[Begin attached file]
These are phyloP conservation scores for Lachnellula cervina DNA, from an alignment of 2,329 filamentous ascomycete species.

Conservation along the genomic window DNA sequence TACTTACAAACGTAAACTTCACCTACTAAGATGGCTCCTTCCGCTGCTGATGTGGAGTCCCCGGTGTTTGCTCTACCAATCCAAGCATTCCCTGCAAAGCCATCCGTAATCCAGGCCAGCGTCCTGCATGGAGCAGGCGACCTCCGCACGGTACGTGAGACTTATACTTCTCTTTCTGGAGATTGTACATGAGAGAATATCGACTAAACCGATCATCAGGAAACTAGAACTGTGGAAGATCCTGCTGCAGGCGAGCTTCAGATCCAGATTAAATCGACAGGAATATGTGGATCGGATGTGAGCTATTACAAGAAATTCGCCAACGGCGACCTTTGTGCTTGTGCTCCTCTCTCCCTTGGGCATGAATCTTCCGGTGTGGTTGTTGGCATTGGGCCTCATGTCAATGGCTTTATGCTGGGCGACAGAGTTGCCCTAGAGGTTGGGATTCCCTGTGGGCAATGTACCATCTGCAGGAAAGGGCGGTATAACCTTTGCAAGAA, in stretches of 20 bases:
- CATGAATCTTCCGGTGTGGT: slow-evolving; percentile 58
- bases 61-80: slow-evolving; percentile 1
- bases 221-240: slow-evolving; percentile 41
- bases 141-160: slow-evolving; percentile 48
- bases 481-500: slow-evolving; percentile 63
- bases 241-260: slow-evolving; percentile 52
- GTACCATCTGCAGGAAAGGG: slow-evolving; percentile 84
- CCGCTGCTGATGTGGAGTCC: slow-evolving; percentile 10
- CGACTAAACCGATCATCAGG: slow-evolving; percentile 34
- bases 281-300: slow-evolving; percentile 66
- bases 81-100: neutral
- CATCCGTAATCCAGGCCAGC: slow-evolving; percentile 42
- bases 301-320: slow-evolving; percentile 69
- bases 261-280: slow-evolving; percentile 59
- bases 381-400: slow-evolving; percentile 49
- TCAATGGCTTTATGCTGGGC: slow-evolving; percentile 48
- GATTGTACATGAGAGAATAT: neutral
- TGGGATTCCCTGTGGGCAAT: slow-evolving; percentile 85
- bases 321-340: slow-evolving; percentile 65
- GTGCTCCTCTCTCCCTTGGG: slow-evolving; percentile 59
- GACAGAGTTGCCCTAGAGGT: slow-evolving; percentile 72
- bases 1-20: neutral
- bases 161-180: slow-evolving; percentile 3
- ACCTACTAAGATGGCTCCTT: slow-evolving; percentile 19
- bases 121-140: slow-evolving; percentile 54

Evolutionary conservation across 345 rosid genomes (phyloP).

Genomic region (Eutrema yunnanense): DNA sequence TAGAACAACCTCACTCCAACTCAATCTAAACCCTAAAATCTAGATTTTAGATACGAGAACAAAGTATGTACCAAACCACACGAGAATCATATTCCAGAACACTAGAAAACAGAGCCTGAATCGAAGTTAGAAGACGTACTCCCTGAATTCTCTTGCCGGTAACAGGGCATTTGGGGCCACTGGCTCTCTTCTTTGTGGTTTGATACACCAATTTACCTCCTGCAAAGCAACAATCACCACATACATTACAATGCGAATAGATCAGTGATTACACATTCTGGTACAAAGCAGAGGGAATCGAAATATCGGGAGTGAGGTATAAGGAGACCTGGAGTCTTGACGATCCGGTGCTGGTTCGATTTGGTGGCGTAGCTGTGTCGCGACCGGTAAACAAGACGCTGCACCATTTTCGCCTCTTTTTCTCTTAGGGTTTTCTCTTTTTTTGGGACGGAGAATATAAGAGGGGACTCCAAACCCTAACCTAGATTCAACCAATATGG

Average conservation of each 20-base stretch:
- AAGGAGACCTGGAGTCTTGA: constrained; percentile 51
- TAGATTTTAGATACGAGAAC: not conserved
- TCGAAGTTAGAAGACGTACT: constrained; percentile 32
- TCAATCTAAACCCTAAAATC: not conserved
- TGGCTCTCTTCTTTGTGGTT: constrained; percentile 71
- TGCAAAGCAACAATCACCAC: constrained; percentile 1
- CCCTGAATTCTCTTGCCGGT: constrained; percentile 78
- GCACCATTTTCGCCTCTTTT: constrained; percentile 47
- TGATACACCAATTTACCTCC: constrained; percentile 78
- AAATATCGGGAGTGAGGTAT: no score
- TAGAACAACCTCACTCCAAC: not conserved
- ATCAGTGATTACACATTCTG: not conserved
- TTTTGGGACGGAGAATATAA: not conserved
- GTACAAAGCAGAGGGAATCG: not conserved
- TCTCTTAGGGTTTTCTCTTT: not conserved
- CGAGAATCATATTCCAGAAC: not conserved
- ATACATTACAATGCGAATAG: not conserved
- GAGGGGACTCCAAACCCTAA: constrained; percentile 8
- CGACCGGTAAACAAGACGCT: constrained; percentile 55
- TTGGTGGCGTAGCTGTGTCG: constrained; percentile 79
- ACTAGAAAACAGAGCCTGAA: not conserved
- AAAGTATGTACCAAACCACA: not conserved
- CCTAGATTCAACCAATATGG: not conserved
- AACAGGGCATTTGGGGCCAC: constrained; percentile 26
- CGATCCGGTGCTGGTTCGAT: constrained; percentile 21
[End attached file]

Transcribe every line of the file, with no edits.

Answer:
These are phyloP conservation scores for Lachnellula cervina DNA, from an alignment of 2,329 filamentous ascomycete species.

Conservation along the genomic window DNA sequence TACTTACAAACGTAAACTTCACCTACTAAGATGGCTCCTTCCGCTGCTGATGTGGAGTCCCCGGTGTTTGCTCTACCAATCCAAGCATTCCCTGCAAAGCCATCCGTAATCCAGGCCAGCGTCCTGCATGGAGCAGGCGACCTCCGCACGGTACGTGAGACTTATACTTCTCTTTCTGGAGATTGTACATGAGAGAATATCGACTAAACCGATCATCAGGAAACTAGAACTGTGGAAGATCCTGCTGCAGGCGAGCTTCAGATCCAGATTAAATCGACAGGAATATGTGGATCGGATGTGAGCTATTACAAGAAATTCGCCAACGGCGACCTTTGTGCTTGTGCTCCTCTCTCCCTTGGGCATGAATCTTCCGGTGTGGTTGTTGGCATTGGGCCTCATGTCAATGGCTTTATGCTGGGCGACAGAGTTGCCCTAGAGGTTGGGATTCCCTGTGGGCAATGTACCATCTGCAGGAAAGGGCGGTATAACCTTTGCAAGAA, in stretches of 20 bases:
- CATGAATCTTCCGGTGTGGT: slow-evolving; percentile 58
- bases 61-80: slow-evolving; percentile 1
- bases 221-240: slow-evolving; percentile 41
- bases 141-160: slow-evolving; percentile 48
- bases 481-500: slow-evolving; percentile 63
- bases 241-260: slow-evolving; percentile 52
- GTACCATCTGCAGGAAAGGG: slow-evolving; percentile 84
- CCGCTGCTGATGTGGAGTCC: slow-evolving; percentile 10
- CGACTAAACCGATCATCAGG: slow-evolving; percentile 34
- bases 281-300: slow-evolving; percentile 66
- bases 81-100: neutral
- CATCCGTAATCCAGGCCAGC: slow-evolving; percentile 42
- bases 301-320: slow-evolving; percentile 69
- bases 261-280: slow-evolving; percentile 59
- bases 381-400: slow-evolving; percentile 49
- TCAATGGCTTTATGCTGGGC: slow-evolving; percentile 48
- GATTGTACATGAGAGAATAT: neutral
- TGGGATTCCCTGTGGGCAAT: slow-evolving; percentile 85
- bases 321-340: slow-evolving; percentile 65
- GTGCTCCTCTCTCCCTTGGG: slow-evolving; percentile 59
- GACAGAGTTGCCCTAGAGGT: slow-evolving; percentile 72
- bases 1-20: neutral
- bases 161-180: slow-evolving; percentile 3
- ACCTACTAAGATGGCTCCTT: slow-evolving; percentile 19
- bases 121-140: slow-evolving; percentile 54

Evolutionary conservation across 345 rosid genomes (phyloP).

Genomic region (Eutrema yunnanense): DNA sequence TAGAACAACCTCACTCCAACTCAATCTAAACCCTAAAATCTAGATTTTAGATACGAGAACAAAGTATGTACCAAACCACACGAGAATCATATTCCAGAACACTAGAAAACAGAGCCTGAATCGAAGTTAGAAGACGTACTCCCTGAATTCTCTTGCCGGTAACAGGGCATTTGGGGCCACTGGCTCTCTTCTTTGTGGTTTGATACACCAATTTACCTCCTGCAAAGCAACAATCACCACATACATTACAATGCGAATAGATCAGTGATTACACATTCTGGTACAAAGCAGAGGGAATCGAAATATCGGGAGTGAGGTATAAGGAGACCTGGAGTCTTGACGATCCGGTGCTGGTTCGATTTGGTGGCGTAGCTGTGTCGCGACCGGTAAACAAGACGCTGCACCATTTTCGCCTCTTTTTCTCTTAGGGTTTTCTCTTTTTTTGGGACGGAGAATATAAGAGGGGACTCCAAACCCTAACCTAGATTCAACCAATATGG

Average conservation of each 20-base stretch:
- AAGGAGACCTGGAGTCTTGA: constrained; percentile 51
- TAGATTTTAGATACGAGAAC: not conserved
- TCGAAGTTAGAAGACGTACT: constrained; percentile 32
- TCAATCTAAACCCTAAAATC: not conserved
- TGGCTCTCTTCTTTGTGGTT: constrained; percentile 71
- TGCAAAGCAACAATCACCAC: constrained; percentile 1
- CCCTGAATTCTCTTGCCGGT: constrained; percentile 78
- GCACCATTTTCGCCTCTTTT: constrained; percentile 47
- TGATACACCAATTTACCTCC: constrained; percentile 78
- AAATATCGGGAGTGAGGTAT: no score
- TAGAACAACCTCACTCCAAC: not conserved
- ATCAGTGATTACACATTCTG: not conserved
- TTTTGGGACGGAGAATATAA: not conserved
- GTACAAAGCAGAGGGAATCG: not conserved
- TCTCTTAGGGTTTTCTCTTT: not conserved
- CGAGAATCATATTCCAGAAC: not conserved
- ATACATTACAATGCGAATAG: not conserved
- GAGGGGACTCCAAACCCTAA: constrained; percentile 8
- CGACCGGTAAACAAGACGCT: constrained; percentile 55
- TTGGTGGCGTAGCTGTGTCG: constrained; percentile 79
- ACTAGAAAACAGAGCCTGAA: not conserved
- AAAGTATGTACCAAACCACA: not conserved
- CCTAGATTCAACCAATATGG: not conserved
- AACAGGGCATTTGGGGCCAC: constrained; percentile 26
- CGATCCGGTGCTGGTTCGAT: constrained; percentile 21